25 Jul

By Ayo

“Family, part 2”
Lazarus, number 2
By Greg Rucka & Michael Lark
with Santi Arcas
Image Comics, July 2013

Meeting the Carlyle Family during the Carlyle Family Meeting, this is kind of a stressful issue. Trying to keep all of the siblings straight was an exercise in futility. They’re all bad guys, so frown at all of them. Papa Carlyle is the only character here who appears to be somewhat reasonable. I’m interested more in his perspective, he’s clever enough to know that his kids are wilding out.

Eve, or Forever Carlyle is your basic tough guy, killing machine, Terminator/Robocop, invincible, heartless human murder factory. In this issue, she hints at having something like a conscience but it’s probably just tactical doubt about her siblings’ war schemes. I bet the next batch that this story arc ends with Forever screaming “I’M NOT LIKE YOU” with tears streaming down her face as she sends one of her siblings to the hereafter.

Spoiler: there is no hereafter after here. So don’t fuck around and yet murdered by a vat-grown super soldier.


I’ve never been to Los Angeles so I can’t feel much about how post-earthquake-dystopia L.A. Is depicted. Based on the size of the shacks, the “Hollywood” sign seems smaller than I imagined that it is. In general the destruction is beautifully rendered as old and settled-in. Eve goes into what looks like a shantytown village or an open-air market (or likely, both) and those are the two pages that feel the most alive to me. For one obvious reason, there are people of all ages wandering around, doing whatever it is that the poor do in the world of Lazarus. For another thing, we are shown the figure, the ground, the background and the sky. Those pages feel airy and open because they are depicting airiness and openness.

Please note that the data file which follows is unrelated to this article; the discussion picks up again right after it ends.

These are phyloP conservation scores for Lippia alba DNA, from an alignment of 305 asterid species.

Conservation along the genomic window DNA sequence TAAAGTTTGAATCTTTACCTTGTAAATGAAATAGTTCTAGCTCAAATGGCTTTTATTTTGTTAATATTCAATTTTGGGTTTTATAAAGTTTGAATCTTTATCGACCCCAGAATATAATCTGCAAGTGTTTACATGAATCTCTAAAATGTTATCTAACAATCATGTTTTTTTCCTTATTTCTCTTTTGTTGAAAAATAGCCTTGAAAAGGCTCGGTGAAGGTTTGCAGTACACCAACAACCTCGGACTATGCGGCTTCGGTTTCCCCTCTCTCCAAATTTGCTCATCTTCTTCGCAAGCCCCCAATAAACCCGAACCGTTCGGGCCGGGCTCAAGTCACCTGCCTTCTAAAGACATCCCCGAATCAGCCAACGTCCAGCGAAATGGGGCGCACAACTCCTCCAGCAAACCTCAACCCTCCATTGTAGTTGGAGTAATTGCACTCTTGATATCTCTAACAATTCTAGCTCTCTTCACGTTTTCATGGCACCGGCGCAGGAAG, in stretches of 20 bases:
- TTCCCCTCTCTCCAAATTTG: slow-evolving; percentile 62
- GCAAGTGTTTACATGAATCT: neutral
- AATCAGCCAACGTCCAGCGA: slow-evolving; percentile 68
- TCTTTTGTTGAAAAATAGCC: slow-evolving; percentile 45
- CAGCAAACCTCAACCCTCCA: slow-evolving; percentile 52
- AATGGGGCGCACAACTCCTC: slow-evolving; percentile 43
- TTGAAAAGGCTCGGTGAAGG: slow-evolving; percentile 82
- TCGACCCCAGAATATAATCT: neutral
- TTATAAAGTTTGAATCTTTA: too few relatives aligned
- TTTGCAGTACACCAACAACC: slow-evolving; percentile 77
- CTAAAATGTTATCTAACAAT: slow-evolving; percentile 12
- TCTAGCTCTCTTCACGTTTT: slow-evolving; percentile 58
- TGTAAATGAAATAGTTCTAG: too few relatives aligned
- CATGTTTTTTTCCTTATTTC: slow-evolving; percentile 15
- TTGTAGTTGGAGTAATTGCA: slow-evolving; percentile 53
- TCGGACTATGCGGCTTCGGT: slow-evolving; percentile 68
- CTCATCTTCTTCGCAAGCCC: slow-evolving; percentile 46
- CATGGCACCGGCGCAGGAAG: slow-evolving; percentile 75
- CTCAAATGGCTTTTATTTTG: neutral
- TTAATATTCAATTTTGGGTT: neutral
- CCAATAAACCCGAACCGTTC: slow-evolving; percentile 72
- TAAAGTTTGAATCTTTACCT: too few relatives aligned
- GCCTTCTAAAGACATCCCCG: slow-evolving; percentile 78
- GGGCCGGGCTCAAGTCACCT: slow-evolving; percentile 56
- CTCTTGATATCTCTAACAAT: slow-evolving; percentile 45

The next scene is in the Mexican desert but it is too open for me to enjoy. Like…desert. Deserted. When the machine-gun-men show up, it actually feels more comfortable for me as a reader, even though the protagonist is in “danger.” (Not really, she’s the protagonist and invincible)

Everything is really grey and dingy looking which is fine for a post-apocalyptic shantytown but becomes a drawback when looking at the Carlyle Family home which feels like it should be brighter and more opulent. I know that resources are scarce but these people are royalty. It just looks like the lights are physically off in these scenes. This is where Michael Lark’s heavy-black, jagged-ink style works against the scene depicted. This isn’t some back alley at night, this is during the daytime in the living room of one of the most wealthy people in the world. Turn on a lightbulb.

Don’t get me wrong, the harsh figures, the rough-hewn shadows–it’s all beautiful on the page. It just doesn’t seem to make a lot of sense.


Two of the siblings are doing incest. Probably “twincest.” I know that I’m meant to be repulsed and disgusted and horrified but I’m just glad that somebody lightened up in this piece.

Smile or somethin!


3 Responses to “Bastard”

  1. jameswheeler July 25, 2013 at 9:31 am #

    Is it all stacked widescreen panels, like this? I hear good things about Lazarus, but Movie Comics can get tiring quick. (Is this what set you off against cinema-language-comics on Twitter?)

    • darrylayo July 25, 2013 at 10:14 am #


      Horizontal panels are really cool, in my opinion. I don’t see it as an attempt at “movie-ness” even when it’s called “widescreen style.” I know that some people don’t like this style of comics but I find it to be a very useful technique.

      Frank Quitely has done some of the most creative contemporary work using the “widescreen” panel designs and they are very much “comics.”

      The thing on twitter was about people calling stuff “cinematic” when they mean “immersive” or “engaging.”

      • jameswheeler July 25, 2013 at 11:07 am #

        Okay, got you.

        Interesting, when I think of Frank Quitely’s best I don’t think full-width panels, but I know he uses it a lot (All-Star Superman origin page + Jupiter’s Legacy, bobsymindless’s crits of which inspired my hasty anti-horizontal stance).

        There are some great examples, of course. Maybe it’s the subject matter, and/or compounded by the lack of context, but that page above doesn’t seem very comics, to me? Or am I trying to save face, not sure.

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